On Monday, the Supreme Court declared the All India Pre-Medical Entrance Test held on May 3 invalid and ordered the Central Board for Secondary Education to conduct the test again for lakhs of students within four weeks. This came after an activist and AIPMT candidates filed a petition asking for the exam to be annulled.

The AIPMT, along with along with that of the All India Institute of Medical Science, is among the most prestigious medical entrance exams in the country. The AIPMT is the all-India gatekeeper to 15% of seats in almost all government medical colleges. (The rest of the seats are decided by state-level entrance exams, though some states have decided to secure all admission through the central tests.)

In its investigation, the Haryana police found at at least 44 students had used electronic devices to cheat in the highly competitive exam. They found that at least 72 mobile phones were used to make 358 calls to centres around the country. Seven hundred vests with listening devices sewn in were distributed to students. The going rate for the whole kit was Rs 15 lakhs-Rs 20 lakh, the police said.

“The possibility of leaning towards unfair means may also be the ultimate fall out,” the court said, noting the importance of keeping the examination process unblemished. “Even if, one undeserving candidate, a beneficiary of such illegal machination, though undetected is retained in the process it would be in denial of, the claim of more deserving candidates.”

The court asked all stakeholders, both students and the board, to rise to the challenge of maintaining the sanctity of the exams.

Yet sanctity is a dubious notion, when it comes to cheating in India, given how commonplace it is. According to the Times of India, 99.4% of all AIPMT candidates fail each year. Given the small number of seats, simply studying hard for the exam might not be enough. Competition for those few seats is fierce and it is no surprise that enough people cheated to be caught.

The scale exposed at the AIPMT exam is all that might seem out of the ordinary.

Going hi-tech

If you are rich, or the stakes are high enough – as indeed they are in entrance exams, with the promise of job security and an assured income – technology is one way to balance the almost non-existent odds of passing.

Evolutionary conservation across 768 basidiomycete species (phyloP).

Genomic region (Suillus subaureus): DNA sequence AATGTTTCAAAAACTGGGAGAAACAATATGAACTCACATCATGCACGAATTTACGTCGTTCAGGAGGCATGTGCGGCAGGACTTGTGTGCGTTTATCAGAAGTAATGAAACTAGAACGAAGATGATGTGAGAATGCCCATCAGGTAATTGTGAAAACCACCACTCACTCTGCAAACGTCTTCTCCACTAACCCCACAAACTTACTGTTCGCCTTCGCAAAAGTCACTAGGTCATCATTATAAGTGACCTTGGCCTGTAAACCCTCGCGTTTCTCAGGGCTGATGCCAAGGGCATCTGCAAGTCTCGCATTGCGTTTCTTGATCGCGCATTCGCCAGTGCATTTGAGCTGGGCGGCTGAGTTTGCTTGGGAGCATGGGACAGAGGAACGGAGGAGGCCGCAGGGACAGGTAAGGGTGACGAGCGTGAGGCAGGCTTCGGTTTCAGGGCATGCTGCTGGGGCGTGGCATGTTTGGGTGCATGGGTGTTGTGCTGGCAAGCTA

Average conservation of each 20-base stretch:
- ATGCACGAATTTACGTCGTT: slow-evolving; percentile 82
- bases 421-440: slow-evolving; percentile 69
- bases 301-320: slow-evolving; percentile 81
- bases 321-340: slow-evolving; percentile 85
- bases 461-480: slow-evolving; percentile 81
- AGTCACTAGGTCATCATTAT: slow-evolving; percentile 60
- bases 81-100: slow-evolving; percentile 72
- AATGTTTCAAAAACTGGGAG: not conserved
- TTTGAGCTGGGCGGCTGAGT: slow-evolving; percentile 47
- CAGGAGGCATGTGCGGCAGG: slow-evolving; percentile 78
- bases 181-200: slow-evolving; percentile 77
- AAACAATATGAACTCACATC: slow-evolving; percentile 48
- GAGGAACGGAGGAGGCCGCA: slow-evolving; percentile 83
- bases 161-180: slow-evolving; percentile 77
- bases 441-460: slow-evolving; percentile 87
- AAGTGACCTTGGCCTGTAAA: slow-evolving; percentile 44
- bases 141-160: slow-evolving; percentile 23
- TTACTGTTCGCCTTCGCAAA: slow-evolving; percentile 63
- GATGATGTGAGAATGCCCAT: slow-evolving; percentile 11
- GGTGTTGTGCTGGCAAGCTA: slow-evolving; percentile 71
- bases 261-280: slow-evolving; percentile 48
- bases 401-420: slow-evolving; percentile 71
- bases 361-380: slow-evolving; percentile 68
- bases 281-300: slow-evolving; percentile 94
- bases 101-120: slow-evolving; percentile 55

That is why everything from spy cameras to Whatsapp come into play. Some Bluetooth devices are available online from anywhere above Rs 1000, but that is not enough. Students need a network, often an established syndicate that approaches candidates directly.

One such network was exposed in Hyderabad in December. The all-India Railway Recruitment Exam, gateway to a lucrative government job with enticing perks, is traditionally the site of much scuffling for positions. In December, the police arrested 30 people including Mahender Kumar, a railway employee who is alleged to have been the leader of a cheating ring. The police also seized earpieces, Bluetooth devices, laptops and mobile phones. Students sent Kumar questions over Whatsapp and his team outside dictated answers to candidates. The going rate for this service, officials said, was Rs 5 lakh per head.

These networks often have analysts to solve the paper faster than students can and people to relay answers back to the students outside the hall. Dangers arise when the range of the Bluetooth devices is not wide enough for those relaying the answers back to students to evade police detection. And inside the hall, students need to retain enough of a poker face to avoid raising suspicions.

Clothing, once used to smuggle in chits to jog the memory, is used for more sophisticated devices, as it was with AIPMT. In December, the Rajiv Gandhi University of Health Sciences in Bengaluru decided to debar students wearing customised t-shirts for two exams, after college authorities found devices stitched in to a few students’ clothes.

Jackets were the culprit at a Staff Selection Commission exam, which recruits staff for government ministries, in Haryana a month before that. In November, police arrested 37 candidates wearing high-tech jackets and spectacles with cameras attached to them to transmit visuals of the question papers, the answers of which were soon relayed back.  Some candidates had even put their phones in their underwear, with Bluetooth chips inserted on their ears.

Male Sikh students also have an advantage in their turbans. In Ludhiana in March, a flying squad of inspectors used a mobile sensor to detect Bluetooth signals in a state-level 10th standard science exam. One sensor was tucked into a student’s turban, another in a handkerchief.

Old is gold

Traditional copying has not gone out of fashion either. In March, photographs of friends and relatives of young 10th standard examinees scaling a building in Bihar to pass them answer chits went viral.

With exam officials often complicit in helping students bypass rules, statistics is another way to detect cheating. On the heels of the AIPMT cheating scandal being exposed, Aligarh Muslim University announced that it would hold a re-test in August. This came after the university found a suspicious number of students in Kozhikode cleared their MBBS entrance exam in April.

China, as always, outdoes us all. Reports in June said that a city in Henan is considering deploying drones to detect radio interference within a kilometre radius of each test centre.